It's not really feasible
To use petrol
With fuel prices the way they are
Though diesel is $1.70 a litre and climbing here in Australia which makes me want to gouge my eyes out with spoons, mash them into a fine meal, mix with water; and use as my own special brand of fuel
I forget what word I was supposed to be rhyming
Rhymes with weasel, maybe you should get one for your birthday
Or get a sticker of one, to put on your car window, that'd be awesome, I say.
What a blow
No giant rubber fists
For your birthday
Howevs, Chaitee's already confessed to buying the book, which means she'll be taking another prize. So ... Sarah R., want a copy of The Brief and Wondrous Life of Oscar Wao?
Lewis was very heartwarmed by all your good wishes and wrote this story for all the heartwarmers. Apparently he already posted it on his Facebook, so if you're facebook friends w/Lewis, you've already read it. I'm not facebook friends w/Lewis, 'cause I'm scared that one day I'll get something in my feed like "Lewis Bernard has added 'booty calls' to his interests," and then I'll be scarred for life. Which's probs how he feels every time he tries to read my blog or published stories.
Also, Lewis was inspired to catch up on my blog and would like to make it known that he hasn't worn Axe Body Spray since high school, and that since abandoning the allegedly irresistible scent, his luck with the ladies has increased exponentially.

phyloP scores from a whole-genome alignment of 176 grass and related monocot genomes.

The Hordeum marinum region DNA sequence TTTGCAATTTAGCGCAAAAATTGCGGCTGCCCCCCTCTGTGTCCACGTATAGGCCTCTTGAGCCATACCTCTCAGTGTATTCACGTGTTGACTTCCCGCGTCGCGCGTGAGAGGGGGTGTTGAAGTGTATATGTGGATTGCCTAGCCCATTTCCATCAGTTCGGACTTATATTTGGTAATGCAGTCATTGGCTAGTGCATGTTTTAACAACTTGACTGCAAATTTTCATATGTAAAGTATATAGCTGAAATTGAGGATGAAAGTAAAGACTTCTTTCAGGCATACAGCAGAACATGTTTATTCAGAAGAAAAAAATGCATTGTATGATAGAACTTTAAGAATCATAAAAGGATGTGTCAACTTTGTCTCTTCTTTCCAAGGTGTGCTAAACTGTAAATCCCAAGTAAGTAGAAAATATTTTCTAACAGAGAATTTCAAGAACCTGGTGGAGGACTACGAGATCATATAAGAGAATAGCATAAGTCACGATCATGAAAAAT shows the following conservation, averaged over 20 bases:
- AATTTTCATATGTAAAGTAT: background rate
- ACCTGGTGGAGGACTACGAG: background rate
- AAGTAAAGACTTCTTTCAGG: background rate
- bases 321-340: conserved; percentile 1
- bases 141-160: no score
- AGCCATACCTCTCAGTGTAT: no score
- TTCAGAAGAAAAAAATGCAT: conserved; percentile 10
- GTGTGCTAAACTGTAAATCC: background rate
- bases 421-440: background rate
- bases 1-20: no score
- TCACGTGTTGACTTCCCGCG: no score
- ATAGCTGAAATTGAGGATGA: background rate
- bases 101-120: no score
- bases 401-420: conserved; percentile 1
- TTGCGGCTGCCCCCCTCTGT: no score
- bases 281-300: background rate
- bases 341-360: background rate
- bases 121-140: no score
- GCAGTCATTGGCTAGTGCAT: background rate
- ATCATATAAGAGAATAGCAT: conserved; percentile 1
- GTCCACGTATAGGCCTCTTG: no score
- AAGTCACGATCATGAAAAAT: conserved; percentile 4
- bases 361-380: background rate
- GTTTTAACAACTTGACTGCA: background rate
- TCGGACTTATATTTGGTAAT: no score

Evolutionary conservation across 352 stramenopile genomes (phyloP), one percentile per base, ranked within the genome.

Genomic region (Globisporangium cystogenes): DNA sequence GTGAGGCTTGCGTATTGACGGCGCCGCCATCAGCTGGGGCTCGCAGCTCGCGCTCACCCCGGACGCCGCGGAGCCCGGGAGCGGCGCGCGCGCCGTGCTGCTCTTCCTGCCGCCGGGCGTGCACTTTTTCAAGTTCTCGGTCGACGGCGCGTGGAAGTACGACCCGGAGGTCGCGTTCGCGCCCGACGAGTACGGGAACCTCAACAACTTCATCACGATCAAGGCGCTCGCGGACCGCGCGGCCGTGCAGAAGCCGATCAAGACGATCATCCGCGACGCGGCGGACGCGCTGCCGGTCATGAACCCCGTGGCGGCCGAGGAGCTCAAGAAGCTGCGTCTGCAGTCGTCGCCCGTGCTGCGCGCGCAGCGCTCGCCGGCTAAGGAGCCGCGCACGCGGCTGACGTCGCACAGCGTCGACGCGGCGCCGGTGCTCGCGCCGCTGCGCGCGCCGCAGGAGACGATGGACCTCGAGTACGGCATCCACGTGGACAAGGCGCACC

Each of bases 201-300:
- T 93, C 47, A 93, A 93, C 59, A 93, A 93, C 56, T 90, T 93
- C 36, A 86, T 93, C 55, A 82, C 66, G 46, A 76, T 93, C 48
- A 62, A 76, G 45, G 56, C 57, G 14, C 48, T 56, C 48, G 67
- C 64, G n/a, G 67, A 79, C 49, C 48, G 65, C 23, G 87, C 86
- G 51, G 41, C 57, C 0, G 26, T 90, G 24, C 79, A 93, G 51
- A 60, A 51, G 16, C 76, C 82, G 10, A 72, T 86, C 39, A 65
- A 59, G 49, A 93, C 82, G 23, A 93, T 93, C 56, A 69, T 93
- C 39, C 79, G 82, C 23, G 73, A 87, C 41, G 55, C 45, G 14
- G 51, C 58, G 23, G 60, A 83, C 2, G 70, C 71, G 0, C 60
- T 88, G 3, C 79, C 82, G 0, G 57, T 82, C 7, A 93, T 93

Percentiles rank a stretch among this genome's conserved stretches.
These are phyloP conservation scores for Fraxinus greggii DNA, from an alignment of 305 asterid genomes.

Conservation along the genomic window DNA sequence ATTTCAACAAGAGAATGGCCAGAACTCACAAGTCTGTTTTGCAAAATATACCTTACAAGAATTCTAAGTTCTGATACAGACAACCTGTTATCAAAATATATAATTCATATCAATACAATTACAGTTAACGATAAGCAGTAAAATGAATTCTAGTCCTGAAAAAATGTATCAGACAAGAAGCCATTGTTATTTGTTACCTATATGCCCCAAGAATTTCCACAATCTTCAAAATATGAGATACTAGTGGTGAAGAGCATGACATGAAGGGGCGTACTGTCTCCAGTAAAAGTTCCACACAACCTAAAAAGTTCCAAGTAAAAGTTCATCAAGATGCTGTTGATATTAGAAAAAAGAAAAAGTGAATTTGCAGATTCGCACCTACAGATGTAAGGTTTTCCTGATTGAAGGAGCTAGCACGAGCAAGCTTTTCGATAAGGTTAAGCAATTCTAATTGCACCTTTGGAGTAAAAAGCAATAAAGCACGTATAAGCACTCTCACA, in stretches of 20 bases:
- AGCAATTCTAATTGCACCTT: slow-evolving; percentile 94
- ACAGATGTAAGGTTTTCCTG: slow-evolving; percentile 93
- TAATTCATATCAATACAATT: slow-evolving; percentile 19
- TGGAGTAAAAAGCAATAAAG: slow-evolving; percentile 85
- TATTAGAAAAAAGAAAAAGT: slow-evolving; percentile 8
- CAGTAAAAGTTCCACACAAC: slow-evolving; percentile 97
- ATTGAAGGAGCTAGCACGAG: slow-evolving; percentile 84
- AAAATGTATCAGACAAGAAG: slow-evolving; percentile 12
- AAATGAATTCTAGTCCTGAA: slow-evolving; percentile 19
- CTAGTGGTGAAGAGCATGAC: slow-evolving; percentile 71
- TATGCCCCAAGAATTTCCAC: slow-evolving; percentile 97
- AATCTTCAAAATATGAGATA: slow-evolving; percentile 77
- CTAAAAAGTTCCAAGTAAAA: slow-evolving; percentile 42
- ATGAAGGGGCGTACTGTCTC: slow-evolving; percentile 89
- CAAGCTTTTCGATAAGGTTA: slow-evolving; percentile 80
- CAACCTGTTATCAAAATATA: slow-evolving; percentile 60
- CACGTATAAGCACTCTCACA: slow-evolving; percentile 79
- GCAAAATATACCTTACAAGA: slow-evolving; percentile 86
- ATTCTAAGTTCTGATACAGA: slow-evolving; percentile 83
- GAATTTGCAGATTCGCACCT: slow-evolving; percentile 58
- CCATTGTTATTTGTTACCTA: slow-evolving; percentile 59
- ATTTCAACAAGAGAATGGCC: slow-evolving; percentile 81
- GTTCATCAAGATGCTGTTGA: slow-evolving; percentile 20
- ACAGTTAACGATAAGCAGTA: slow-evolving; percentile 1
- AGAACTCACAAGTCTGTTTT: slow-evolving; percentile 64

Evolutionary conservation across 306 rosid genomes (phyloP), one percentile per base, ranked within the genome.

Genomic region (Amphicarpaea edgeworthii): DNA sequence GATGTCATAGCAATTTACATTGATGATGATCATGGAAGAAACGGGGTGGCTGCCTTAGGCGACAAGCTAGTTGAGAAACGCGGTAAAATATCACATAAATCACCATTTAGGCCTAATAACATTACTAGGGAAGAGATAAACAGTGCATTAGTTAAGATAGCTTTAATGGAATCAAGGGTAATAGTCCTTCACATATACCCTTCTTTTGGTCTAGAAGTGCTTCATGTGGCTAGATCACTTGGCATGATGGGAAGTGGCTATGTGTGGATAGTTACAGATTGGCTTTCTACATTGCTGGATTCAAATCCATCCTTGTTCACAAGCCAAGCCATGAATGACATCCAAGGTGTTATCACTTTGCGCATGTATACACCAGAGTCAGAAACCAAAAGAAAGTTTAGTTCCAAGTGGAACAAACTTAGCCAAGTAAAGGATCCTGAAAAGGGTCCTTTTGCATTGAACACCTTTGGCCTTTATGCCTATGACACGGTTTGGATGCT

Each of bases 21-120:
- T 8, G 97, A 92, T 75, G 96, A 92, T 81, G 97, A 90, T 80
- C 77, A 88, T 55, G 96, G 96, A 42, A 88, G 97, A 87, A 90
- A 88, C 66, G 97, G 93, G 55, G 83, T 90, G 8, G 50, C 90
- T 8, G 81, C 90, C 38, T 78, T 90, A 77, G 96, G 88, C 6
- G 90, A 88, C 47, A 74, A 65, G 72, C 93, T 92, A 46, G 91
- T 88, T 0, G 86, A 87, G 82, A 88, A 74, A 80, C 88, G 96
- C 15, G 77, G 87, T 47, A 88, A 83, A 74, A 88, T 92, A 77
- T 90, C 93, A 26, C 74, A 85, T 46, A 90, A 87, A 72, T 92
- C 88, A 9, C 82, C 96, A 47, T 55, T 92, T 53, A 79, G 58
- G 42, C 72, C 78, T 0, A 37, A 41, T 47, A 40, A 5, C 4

Looking over the list I see a nice variety of friends from the third coast to the dirty coast, spanning a couple of continents and countless (well, like 6) states. It's a privilege to have touched so many lives and so, for those of you don't know about June 16th's bender at the Maple Leaf (for the record, neither did I, surprise!) I'm gonna share my favorite story from it.
Early in the night I'm chatting it up with this girl. (I don't remember her name, hair color, age or really anything besides her saying she's some sort of singer and that she had a nasty bruise on her arm.) She says the bruise on her arm is a result of taking too much Valium on her private plane, apparently, though she couldn't recall specifics. I'm bleeding from the elbow for some reason too, so I find her admission comical and noteworthy.
The conversation shifts to astrology ... so, I leave her at the bar, find my friends on the patio, and one thing leads to another and before you know it the five of us are at the front bar ready for birthday shots. I look up to see Valium Girl standing on a bench, watching the band.
"Come take a shot with me, it's my birthday!" I yell. Valium hops down and joins me and together we find my friends -- money unspent and no shots to be seen.
Dan explains: "There's no sugar for lemon drops so Margot went to Jaques-Imos to borrow a cup."
Valium starts laughing: "I thought you said MAKE OUT with me, not ..."
Oh, I know what she means, and it's awkward, but I manage: "No, no I said take a shot with me --" and then -- excellent! "... but you followed me!"
"You just looked so confident and it's your birthday! So I just figured."
So there's the lesson: Carry yourself with confidence, say it's your birthday, and the world is your oyster.
(Additional Life Lessons from the Lew-Man are here.)